Meet The Champion: Perl Weekly Challenge - 014

Saturday, Jul 6, 2019| Tags: Perl, Raku

Welcome to the weekly series “Meet The Champion”.

Last week we spoke to Laurent Rosenfeld, the winner of The Weekly Challenge - 013. Today we are talking to the “Perl Weekly Challenge - 014” winner Jaldhar H. Vyas. I hope you are going to enjoy the interview.

Mohammad: Tell us about your technical background?

Jaldhar: I was first introduced to computers in England (where I was born) by the Sinclair ZX Spectrum, a 1MZ 8-bit computer with a massive 48K of RAM. There were magazines in those days that contained listings of BASIC code for games. You had to laboriously type them in and then save them to cassette tape. For the really good games, the listing could be very long and inevitably you would make a typo somewhere and the game wouldn’t run. So whether you wanted to or not you had to learn to code to understand what had gone wrong and how to fix it.

Then we moved to America (where I now reside) and there we got an IBM PC (Actually some no-name clone IIRC) with Windows 3.1. I later acquired a modem and began to go on Compuserve which was one of the big online services at the time. Although you could do a lot of fun stuff like send messages to other people and play multiplayer games It was very expensive (and tied up the phone line to my mothers great annoyance.) so I wasn’t able to do as much as I wanted to.

Then I went to university and while typing up a research paper I discovered there were other computers in the lab with a funny non-Microsoft kind of Windows called Unix. If you could learn the arcane commands of this Unix, you could connect to something called “The Internet” where you could do everything you could do on Compuserve and more but for free. So I taught myself Unix.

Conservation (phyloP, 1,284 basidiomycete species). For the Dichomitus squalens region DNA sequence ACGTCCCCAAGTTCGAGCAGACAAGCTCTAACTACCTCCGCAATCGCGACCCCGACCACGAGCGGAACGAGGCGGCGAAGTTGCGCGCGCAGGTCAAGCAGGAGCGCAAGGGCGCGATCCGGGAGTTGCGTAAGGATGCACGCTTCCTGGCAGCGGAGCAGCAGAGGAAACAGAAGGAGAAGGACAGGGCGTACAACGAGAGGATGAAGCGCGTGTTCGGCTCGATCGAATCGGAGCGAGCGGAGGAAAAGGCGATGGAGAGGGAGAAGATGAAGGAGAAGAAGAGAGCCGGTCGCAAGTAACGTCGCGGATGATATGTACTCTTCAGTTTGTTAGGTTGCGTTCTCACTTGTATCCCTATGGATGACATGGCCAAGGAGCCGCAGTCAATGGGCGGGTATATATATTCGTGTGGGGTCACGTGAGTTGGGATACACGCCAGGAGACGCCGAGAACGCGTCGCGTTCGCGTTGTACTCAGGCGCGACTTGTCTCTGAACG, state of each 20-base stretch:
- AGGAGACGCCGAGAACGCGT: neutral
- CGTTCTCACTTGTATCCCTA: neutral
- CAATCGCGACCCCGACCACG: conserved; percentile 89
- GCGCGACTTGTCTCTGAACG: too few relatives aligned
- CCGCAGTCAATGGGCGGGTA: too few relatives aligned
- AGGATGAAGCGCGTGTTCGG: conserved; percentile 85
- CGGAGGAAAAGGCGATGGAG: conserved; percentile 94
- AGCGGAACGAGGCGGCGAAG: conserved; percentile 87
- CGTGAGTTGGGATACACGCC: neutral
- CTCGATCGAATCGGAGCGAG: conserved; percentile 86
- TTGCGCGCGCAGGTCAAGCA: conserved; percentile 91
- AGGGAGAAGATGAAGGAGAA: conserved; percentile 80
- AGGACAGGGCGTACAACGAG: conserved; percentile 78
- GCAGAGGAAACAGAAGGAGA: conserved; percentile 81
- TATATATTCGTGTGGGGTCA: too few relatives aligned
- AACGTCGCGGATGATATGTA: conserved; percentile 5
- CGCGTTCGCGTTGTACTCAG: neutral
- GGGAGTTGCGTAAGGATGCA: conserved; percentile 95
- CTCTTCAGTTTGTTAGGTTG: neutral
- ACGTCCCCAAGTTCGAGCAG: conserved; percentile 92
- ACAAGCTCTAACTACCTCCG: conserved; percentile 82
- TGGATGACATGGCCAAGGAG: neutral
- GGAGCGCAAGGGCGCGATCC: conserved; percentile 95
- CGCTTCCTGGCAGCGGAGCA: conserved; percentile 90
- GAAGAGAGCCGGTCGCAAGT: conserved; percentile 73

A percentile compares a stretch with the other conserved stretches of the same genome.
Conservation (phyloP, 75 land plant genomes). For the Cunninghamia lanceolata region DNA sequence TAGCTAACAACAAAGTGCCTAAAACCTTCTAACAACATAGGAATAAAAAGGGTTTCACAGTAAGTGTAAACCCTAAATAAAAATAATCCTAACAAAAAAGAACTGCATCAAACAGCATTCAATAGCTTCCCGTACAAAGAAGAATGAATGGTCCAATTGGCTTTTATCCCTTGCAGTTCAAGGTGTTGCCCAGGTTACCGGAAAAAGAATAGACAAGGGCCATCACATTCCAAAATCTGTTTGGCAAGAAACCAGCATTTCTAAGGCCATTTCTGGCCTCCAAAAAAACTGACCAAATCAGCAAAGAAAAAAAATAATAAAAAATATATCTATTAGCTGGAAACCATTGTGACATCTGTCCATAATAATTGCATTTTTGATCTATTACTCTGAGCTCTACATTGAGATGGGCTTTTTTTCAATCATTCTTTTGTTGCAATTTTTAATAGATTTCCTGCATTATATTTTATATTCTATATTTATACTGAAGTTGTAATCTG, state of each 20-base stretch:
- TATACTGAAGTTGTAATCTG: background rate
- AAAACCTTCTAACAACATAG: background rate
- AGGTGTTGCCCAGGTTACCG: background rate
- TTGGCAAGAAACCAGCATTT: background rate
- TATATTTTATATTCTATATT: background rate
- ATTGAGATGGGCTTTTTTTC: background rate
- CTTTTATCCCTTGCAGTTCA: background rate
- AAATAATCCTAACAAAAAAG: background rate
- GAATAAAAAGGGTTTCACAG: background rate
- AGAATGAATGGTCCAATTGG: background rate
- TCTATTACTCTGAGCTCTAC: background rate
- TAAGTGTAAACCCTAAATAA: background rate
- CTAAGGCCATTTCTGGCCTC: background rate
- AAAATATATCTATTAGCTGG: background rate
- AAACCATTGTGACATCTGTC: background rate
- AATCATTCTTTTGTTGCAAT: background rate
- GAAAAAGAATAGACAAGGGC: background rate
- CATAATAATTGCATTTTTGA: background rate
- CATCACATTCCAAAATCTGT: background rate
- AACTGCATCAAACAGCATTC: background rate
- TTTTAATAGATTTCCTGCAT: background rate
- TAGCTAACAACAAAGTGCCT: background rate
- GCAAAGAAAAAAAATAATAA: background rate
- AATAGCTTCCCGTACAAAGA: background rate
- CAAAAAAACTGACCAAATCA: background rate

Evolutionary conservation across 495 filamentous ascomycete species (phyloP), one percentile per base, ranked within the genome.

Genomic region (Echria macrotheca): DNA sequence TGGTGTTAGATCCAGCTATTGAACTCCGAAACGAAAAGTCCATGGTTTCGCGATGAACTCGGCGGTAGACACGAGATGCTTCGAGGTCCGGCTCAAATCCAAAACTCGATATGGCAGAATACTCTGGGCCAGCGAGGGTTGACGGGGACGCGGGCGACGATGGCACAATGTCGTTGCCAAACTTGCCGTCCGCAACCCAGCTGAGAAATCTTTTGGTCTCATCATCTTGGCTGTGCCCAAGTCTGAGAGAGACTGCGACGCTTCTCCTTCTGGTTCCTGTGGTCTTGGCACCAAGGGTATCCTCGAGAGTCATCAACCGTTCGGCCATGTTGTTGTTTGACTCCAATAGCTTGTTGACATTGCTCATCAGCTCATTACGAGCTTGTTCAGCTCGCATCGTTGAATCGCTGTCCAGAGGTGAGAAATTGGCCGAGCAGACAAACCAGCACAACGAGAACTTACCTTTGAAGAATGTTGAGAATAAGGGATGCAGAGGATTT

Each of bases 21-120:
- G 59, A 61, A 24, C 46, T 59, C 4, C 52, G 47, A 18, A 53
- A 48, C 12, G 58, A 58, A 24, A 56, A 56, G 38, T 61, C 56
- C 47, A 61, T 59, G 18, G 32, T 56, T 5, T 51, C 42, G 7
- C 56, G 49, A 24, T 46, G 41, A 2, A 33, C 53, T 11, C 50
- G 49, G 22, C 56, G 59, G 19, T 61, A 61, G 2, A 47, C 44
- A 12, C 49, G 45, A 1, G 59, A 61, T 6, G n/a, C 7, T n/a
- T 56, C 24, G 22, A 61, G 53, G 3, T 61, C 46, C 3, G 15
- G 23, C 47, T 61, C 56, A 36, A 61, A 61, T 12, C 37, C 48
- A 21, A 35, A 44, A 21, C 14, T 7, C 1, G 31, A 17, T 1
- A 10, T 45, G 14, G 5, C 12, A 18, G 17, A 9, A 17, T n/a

Mohammad: How/When did you start using Perl/Raku?

Jaldhar: At this point the dot-com era had started and suddenly anyone warm body with a modicum of knowledge about the Internet could get a job for a large amount of money. On a whim I answered an ad for a new ISP in town and got hired first as tech support and then as a programmer.

I sat next to the ISPs accountant who managed corporate reports, billing etc. using Perl. I became impressed by how it kept to the Unix philosophy but enhanced it many small but productive ways.

Two other momentous events occured at that time. One was the introduction of this new-fangled graphical gopher client called Netscape. Actually it was more than a gopher client but used a set of protocols called “The World Wide Web” which went beyond the text-based hyperlinks of gopher to include advanced capabilities such as pictures sound and blinking text. Most importantly you could dynamically create web pages using the Common Gateway Interface (CGI) and the language of choice for CGI was Perl.

So I was really interested in Perl but you needed Unix which was expensive and ran on even more expensive Sun workstations. There were actually PC versions of Unix by then but they were also expensive, aimed at education only (MINIX) or of dubious legal status (BSD was in legal battles with AT&T at the time.) Thus, the second momentous event; the rise of Linux. I remember staying after work at the ISP one day to download 30+ floppy disks containing Slackware Linux. (I later moved to Debian GNU/Linux which I still use. In fact I am a Debian developer.) Perl was a standard part of Linux and I happily used Perl and Linux for the next 10-15 years. I became a contributor to CPAN, joined my local PerlMongers and attended some conferences. I’ve even taught some introductory classes.